Alright there, Melissa. You just brace yourself. My thirty-three faithful readers and I are all lined up ready to do battle. (At least I’m pretty sure that they are.)  Apparently you thought I was being pedantic. Harrumph! As champion of the disenfranchised, be they voters, restaurant chains or grievers, I hereby will now defend the use of the expression, “disenfranchised grief.” All you had to do is talk with any of the dozens of animals there. Buster for example would have told you, “You betcha that people grieving over pets is dismissed. Haven’t you heard people snicker over the idea of a pet cemetery? And when I mention there are pet hospices, most people think I’m all-out  kidding. And my biggest PET peeve, practically before our precious bodies have gone cold, is when they tell owners, ‘Oh, don’t be sad. You can get another dog.’ What are we, stuffed animals?” Molly then might have added, “OW! Meow! How would you like it if someone in your family died and your clothed-friends said, ‘Oh well, you can get another. With 7 billion humans, a replacement shouldn’t be a problem.’ Just put yourself in my paws and you’ll see why I’m so CATegorically insulted.”

Just you wait, examiner.com.”Disenfranchised grief” is merely offbeatcompassion’s  initial assault.  I and my minions will now overwhelm you with my impenetrable arsenal of other terms: “complicated grief,” “Conflicted mourning,” “high-risk factors” and “inhibited grief.” So there! And there! And there!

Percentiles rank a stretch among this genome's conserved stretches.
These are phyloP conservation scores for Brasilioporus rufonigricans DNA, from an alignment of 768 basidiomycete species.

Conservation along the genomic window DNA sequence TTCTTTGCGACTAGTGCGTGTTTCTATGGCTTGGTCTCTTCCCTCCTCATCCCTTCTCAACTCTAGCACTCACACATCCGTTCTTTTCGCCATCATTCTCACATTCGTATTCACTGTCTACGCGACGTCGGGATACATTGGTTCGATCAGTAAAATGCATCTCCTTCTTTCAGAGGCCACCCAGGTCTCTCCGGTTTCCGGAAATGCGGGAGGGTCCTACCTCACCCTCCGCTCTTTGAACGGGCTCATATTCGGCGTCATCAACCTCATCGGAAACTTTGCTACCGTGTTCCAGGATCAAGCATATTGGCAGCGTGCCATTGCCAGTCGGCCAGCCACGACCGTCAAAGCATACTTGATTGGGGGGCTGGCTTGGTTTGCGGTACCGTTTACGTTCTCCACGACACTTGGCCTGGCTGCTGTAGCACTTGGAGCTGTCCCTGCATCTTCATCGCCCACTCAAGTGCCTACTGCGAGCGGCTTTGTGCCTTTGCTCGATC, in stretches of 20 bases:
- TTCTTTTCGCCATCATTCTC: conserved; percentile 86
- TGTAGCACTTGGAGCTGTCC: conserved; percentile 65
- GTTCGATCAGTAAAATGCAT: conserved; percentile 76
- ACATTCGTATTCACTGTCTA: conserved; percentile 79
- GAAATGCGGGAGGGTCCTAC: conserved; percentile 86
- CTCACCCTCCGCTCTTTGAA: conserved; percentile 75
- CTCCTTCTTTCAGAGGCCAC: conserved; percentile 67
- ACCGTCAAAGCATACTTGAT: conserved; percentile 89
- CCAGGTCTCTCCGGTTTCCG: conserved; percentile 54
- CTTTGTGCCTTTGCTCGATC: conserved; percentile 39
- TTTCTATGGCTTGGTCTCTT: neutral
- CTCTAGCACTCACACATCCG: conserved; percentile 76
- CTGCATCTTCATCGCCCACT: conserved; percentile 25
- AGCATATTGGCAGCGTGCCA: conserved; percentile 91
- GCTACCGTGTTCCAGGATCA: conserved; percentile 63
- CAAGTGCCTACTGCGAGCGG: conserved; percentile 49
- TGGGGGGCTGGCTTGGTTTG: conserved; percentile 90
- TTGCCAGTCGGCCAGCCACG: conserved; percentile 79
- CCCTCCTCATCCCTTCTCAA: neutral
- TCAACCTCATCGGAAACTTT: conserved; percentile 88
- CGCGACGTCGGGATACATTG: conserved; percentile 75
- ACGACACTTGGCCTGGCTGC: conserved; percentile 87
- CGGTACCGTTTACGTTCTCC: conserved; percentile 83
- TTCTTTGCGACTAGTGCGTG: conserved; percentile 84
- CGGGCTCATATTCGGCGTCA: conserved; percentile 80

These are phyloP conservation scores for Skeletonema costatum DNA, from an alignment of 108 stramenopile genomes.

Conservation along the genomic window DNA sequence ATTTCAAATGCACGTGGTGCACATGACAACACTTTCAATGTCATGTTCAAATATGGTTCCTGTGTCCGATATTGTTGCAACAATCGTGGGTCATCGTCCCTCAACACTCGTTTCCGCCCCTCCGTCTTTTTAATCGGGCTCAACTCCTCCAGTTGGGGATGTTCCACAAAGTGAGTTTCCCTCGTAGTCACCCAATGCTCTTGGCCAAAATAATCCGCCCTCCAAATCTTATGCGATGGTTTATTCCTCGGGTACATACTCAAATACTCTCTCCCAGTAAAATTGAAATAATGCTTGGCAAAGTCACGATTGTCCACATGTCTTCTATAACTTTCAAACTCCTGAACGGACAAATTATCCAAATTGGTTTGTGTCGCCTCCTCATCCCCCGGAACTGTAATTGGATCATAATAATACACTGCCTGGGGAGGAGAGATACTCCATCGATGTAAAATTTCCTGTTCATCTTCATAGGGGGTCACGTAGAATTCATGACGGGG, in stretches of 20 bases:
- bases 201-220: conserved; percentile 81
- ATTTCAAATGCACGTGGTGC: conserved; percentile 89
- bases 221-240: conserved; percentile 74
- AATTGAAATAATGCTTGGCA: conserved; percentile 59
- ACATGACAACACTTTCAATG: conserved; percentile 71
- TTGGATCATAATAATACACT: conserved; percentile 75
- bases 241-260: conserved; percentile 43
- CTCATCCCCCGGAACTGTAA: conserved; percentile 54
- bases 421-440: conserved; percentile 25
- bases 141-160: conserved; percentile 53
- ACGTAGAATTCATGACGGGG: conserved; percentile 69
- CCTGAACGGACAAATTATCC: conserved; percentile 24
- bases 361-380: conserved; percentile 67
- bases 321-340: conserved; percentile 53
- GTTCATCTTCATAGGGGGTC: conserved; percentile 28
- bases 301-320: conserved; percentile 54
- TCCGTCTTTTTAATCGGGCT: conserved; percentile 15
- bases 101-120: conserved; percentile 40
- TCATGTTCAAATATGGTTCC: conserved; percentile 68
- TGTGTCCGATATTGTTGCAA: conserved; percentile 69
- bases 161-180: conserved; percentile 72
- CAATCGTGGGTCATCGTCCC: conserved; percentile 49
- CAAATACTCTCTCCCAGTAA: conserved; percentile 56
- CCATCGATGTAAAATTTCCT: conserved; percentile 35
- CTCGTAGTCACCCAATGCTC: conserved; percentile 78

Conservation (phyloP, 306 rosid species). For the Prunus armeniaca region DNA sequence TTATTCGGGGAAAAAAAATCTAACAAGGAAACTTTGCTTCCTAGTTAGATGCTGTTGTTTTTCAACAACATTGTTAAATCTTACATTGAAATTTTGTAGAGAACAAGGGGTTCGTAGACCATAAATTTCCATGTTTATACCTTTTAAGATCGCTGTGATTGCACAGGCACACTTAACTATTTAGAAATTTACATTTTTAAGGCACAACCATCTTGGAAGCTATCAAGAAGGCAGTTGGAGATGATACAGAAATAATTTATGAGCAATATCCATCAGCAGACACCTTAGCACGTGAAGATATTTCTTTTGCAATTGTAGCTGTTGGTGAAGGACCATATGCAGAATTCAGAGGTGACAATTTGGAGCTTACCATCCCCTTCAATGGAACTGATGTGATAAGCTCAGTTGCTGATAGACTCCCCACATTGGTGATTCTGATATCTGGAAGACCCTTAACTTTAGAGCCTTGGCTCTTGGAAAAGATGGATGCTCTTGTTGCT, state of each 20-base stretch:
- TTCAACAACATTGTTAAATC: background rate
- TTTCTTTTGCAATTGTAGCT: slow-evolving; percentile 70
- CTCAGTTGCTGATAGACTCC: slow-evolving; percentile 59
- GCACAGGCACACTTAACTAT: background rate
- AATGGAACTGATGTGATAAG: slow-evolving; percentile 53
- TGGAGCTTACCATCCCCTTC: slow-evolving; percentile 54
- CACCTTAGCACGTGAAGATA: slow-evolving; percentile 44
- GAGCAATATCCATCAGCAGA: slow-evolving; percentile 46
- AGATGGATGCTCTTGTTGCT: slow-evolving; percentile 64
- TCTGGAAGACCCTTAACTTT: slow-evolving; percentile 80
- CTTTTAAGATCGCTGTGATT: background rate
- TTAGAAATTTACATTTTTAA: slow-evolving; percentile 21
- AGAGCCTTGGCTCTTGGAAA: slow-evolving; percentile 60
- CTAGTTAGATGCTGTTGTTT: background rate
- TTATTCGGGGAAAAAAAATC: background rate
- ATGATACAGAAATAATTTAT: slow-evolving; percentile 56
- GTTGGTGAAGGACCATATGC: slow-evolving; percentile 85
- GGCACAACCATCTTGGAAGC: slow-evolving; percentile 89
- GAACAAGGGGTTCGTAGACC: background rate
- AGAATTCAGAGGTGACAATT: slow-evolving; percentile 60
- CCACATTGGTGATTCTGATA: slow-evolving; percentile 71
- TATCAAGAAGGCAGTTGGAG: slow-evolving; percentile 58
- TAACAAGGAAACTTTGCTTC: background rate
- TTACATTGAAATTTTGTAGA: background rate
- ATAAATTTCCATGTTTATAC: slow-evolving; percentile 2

A First for Buster, Max, Princess and Molly: Pet Blessings

Buster’s latest diary entry: My owner Stacey makes sure my life’s not dull. Yesterday it was a pet costume contest where I had to strut around in a suffocatingly hot Superman outfit. Ugh! Today it was a pet blessing ceremony. As usual, I had begun my fitness routine in a dog run in a city park, but I knew something was up when Stacey trotted on over to the nearby gazebo, where plenty of other doggies were milling around, plus one cat that doggedly remained seated on her owner’s lap. I’m like what’s up, and then some alpha human named Chaplain Daniel started talking and we and all our owners all settled down along the edges of the gazebo. The word that most stood out in my mind in that chap’s introduction was “treats,” so I figured if that was on the agenda it would be worth my while to sit still. The other dogs were just as smart, because they arrived at the same conclusion and didn’t interrupt overly often.